Isaac Cordal is a Galician artist (Pontevedra, 48 years old) who creates little cement men who he places in such everyday places as a puddle or the rebellious bushes that grow out of a tile to show us his vision of the world. His figures of middle-aged, bald, dejected-looking men in gray suits question our idea of progress and represent “that collective inertia that leads us to think that our behavior cannot change anything.”
These figures are part of a project called ‘Cement Eclipses’, which since 2006 has toured various cities around the world. His little 18-centimeter humans also dramatize Cordal’s concern about climate change. In his work ‘Politicians discussing about global warming’, which was part of his ‘Follow the leader’ project, the gray men, some carrying briefcases, appeared to be gathered at an important summit with water or debris up to their necks.
Cordal, who trained as a sculptor, conveys with disturbing humor an unhappy image of society, including the threat of global warming. “We live in a society full of uncertainty; I am interested in using creation as a fighting strategy to try to understand the world we have created, and if possible, change it”.
He says that his work ‘Cement Eclipses’ criticizes our behavior as a mass. Do you think that art can encourage citizens to become aware of the problems of climate change and move them to action?
I think so, it obviously has its potential. There we have advertising, which uses strategies related to creation to sell us products. Art can be more subtle, less obvious, but I certainly believe that there are proposals that make us think and reflect on our daily tasks. Art tries to trip the relentless course of time and history. We need to have different models that make us change the current inertia. Imagine that it becomes fashionable to help others. What would happen?
What attracts you to those little gray men?
In a way it is to place a mirror on modern society. My characters, even if they are the opposite, remind me of Bartleby, Herman Melville’s clerk character. Although my sculptures have more to do with submission, obedience and his mantra of questioning nothing. I’m interested in that cloned character, the industrial repetition of him, as if we all came from the same assembly line, from the same factory, from that mother mold called neoliberalism.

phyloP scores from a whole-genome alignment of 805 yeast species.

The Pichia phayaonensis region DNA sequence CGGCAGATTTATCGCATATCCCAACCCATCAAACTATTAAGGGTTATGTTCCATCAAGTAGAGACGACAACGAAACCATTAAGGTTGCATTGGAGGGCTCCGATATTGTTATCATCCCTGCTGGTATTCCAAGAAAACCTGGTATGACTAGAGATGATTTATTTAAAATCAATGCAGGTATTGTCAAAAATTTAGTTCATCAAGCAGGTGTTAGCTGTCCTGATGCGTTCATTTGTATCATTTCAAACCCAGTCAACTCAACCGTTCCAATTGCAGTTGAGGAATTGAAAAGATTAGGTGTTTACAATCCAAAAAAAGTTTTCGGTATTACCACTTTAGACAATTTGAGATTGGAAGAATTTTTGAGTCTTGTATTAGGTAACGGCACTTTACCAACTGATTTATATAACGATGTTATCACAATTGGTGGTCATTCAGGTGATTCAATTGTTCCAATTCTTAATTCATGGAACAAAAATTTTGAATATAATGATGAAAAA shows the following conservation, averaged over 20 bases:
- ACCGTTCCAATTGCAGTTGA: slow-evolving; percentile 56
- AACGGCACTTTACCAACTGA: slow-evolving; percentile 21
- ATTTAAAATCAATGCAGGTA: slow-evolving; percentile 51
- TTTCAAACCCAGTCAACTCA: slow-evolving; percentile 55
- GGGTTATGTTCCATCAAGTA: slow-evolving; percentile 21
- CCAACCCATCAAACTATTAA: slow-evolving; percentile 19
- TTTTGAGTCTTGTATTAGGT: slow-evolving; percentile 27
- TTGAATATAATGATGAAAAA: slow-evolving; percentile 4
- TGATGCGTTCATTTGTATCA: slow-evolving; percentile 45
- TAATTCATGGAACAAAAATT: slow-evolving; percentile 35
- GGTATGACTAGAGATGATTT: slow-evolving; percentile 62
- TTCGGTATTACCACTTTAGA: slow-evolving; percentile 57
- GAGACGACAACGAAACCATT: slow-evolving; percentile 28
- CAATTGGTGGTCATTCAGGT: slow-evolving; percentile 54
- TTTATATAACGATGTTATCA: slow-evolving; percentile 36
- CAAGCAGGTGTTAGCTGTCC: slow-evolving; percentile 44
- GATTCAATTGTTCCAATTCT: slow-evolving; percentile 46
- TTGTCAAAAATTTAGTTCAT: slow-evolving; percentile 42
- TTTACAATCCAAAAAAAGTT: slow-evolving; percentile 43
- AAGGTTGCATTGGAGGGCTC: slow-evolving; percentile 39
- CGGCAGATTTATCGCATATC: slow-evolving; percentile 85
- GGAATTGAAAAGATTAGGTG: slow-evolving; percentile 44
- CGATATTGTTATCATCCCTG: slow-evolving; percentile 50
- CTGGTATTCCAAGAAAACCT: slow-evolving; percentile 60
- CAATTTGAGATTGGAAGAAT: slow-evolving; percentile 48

Why do you choose the street as the setting for your figures?
Public space plays an important role in my work, since on many occasions it is the chosen location that gives all the meaning to the sculptures. I tend to choose semantic spaces that confuse the scale; I am especially interested in those in which the passage of time, our decadence, are perceived, which speak to us of our own imperfection.
But I think communication with the public works more in social networks than in the public space itself, since the sculptures are small in size. [unos 18 cm] and, therefore, you have to pay attention to find them. Let’s say it would be a casual meeting, but perhaps it is with photos on a specific topic that more people are reached, and that happens through the Internet. My sculptures are not monuments besieging cities. If you look, you see them and if not, then nothing happens. I use windows, cornices, cables, walls, holes… a residual architecture that serves as a refuge for them.
Why have you chosen to talk about climate change in some of your works? What message does she want to convey?
There is a constant trickle of events that become the raw material for my work. It seems important to me not to lose the capacity for self-criticism about the present, about that spectrum that we call modernity. I am interested in going back to contemplate everything that we have created under the premise of progress and investigate its collateral effects. The energy and climate crisis will modulate the coming decades. Following our leaders we have felt immensely comfortable in the comfort society and it seems that now, that we have already reached for the instruction manual, everything begins to break down.
What reaction have works like ‘Follow the leader’ or ‘Waiting for climate change’ caused in the public?
They have had more repercussion on the Internet, since they last over time, especially the popularly called ‘Politicians debating climate change’, a photograph taken in Berlin in 2011. It shows a group of men half-sunken in a puddle. Many people still write to me to find out where they can visit it in Berlin and it is not possible because it is an ephemeral installation.
What role does humor play in your social criticism?
I’m interested in using humor and irony in a dosed, ambiguous way, at the limits of drama, at that point where you don’t know whether to laugh or cry. It is somewhat difficult to find a balance because we always tend to joke and I am not interested in that sense. Humor seems to me a balm for existence.